INTRODUCTION

Traditional weight training protocols rely on heavy-load resistance to induce muscle hypertrophy and strength improvement. Conventionally, 70% of an athlete’s one-repetition maximum (1RM) has been considered necessary to achieve muscle hypertrophy. The high load activates and recruits more type II muscle fibers, which are more inclined to hypertrophy than type I fibers (1). Low-load training also can produce muscular hypertrophy, albeit with inferior results (2). Blood flow restriction (BFR) training is a unique addition to strength training protocols. Recent evidence indicates that the addition of BFR training to low-load resistance training can induce muscle hypertrophy and strength gains comparable with high-load resistance (3,4). The ability to achieve similar strength and hypertrophy gains with lighter resistance is especially beneficial in populations who cannot tolerate heavy-load resistance training, such as patients and athletes recovering from surgery or injury, or those suffering from frailty. Thus, BFR training has generated interest as an emerging tool for rehabilitation, strength training, and prevention of sarcopenia.

BACKGROUND

BFR training involves the limitation of blood flow through a restrictive device placed proximally to, or above, the target muscle group. The type of device used varies widely, but inflatable bands, elastic bands, and tourniquets are most common. The goal of BFR training is to inhibit venous outflow while maintaining arterial flow to the extremity (5). The BFR training technique arose in Japan in the late 1960s when Dr. Yoshiaki Soto first developed the concept of blood flow occlusion during training. He experimented with various devices and occlusion pressures before successfully using it on himself after suffering bilateral ankle fractures in a skiing accident. Protocols for what he termed “Kaatsu” training were published for public use in the early 1980s, spurring scientific research into the mechanisms and possible applications of what is now more commonly known as BFR training (6).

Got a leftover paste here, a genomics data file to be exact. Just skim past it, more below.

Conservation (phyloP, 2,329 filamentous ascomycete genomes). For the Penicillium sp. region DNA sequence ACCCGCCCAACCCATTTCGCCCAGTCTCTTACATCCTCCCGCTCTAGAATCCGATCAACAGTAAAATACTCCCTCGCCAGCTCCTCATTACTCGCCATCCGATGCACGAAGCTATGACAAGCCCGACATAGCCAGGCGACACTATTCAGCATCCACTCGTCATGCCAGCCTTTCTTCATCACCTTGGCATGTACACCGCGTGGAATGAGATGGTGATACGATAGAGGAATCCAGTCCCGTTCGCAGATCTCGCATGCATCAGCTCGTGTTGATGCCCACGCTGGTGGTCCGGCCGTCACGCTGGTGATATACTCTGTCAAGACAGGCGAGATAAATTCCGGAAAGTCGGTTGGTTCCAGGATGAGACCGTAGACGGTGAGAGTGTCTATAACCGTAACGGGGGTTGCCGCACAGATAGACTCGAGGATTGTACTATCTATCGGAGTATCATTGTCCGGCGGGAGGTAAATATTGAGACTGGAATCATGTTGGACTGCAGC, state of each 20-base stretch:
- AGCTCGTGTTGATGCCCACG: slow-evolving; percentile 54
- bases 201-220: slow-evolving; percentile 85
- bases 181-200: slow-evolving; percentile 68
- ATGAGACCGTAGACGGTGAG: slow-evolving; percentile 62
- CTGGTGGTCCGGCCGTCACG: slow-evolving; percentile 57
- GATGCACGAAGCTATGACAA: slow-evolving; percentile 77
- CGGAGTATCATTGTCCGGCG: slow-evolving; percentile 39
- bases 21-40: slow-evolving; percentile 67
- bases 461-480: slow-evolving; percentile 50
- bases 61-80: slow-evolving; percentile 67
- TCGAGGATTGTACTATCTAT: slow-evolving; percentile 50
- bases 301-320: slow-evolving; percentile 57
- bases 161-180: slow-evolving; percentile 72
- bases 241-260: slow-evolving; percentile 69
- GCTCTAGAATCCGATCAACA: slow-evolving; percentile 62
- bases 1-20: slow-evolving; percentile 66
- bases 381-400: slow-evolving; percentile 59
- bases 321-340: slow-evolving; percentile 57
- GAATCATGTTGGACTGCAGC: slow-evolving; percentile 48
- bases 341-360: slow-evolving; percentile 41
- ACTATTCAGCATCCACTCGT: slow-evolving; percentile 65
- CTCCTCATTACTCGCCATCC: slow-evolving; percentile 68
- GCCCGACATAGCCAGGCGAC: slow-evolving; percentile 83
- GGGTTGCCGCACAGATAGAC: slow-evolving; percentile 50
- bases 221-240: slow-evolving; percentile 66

The precise mechanism of action of BFR training is unknown. It appears that the metabolic stress caused by limited venous return works synergistically with the mechanical stress of resistance training to mediate several autocrine and paracrine effects (7). Multiple other potential mechanisms have been proposed. For instance, BFR training causes elevated systemic hormone production, increased fast-twitch fiber recruitment, increased production of reactive oxygen species, greater buildup of anabolic metabolites, and increased cell swelling (7–11). Although each of these alone or in some combinations may contribute to the beneficial effects of BFR training, the mechanistic actions are not yet proven.

APPLICATIONS

The proper utilization of BFR training has been shown to induce muscle hypertrophy, muscle strength, and functional gains (4,12–14). A wide variety of applications have been studied, from resistance training to aerobic training, to static application for the prevention of muscle wasting. One of the most robustly evaluated applications uses BFR training in conjunction with low-load resistance training, or 20% to 30% of 1RM. As previously mentioned, low-load resistance training alone does not lead to significant muscle hypertrophy in most cases. However, many early studies have shown that the addition of BFR training to low-load training produces augmented hypertrophy and strength improvements compared with traditional low-load training (13), yet many of these early studies were performed with untrained or amateur athletes. In trained athletes, there is evidence of improved knee extension torque and muscular endurance after 8 weeks of low-load resistance BFR training (3), and also increased 1RM on bench press and squat testing using low-load BFR training compared with low-load training alone (15). Both of these studies demonstrated that there is likely some functional and strength benefit to low-load training with BFR training, even in trained athletes.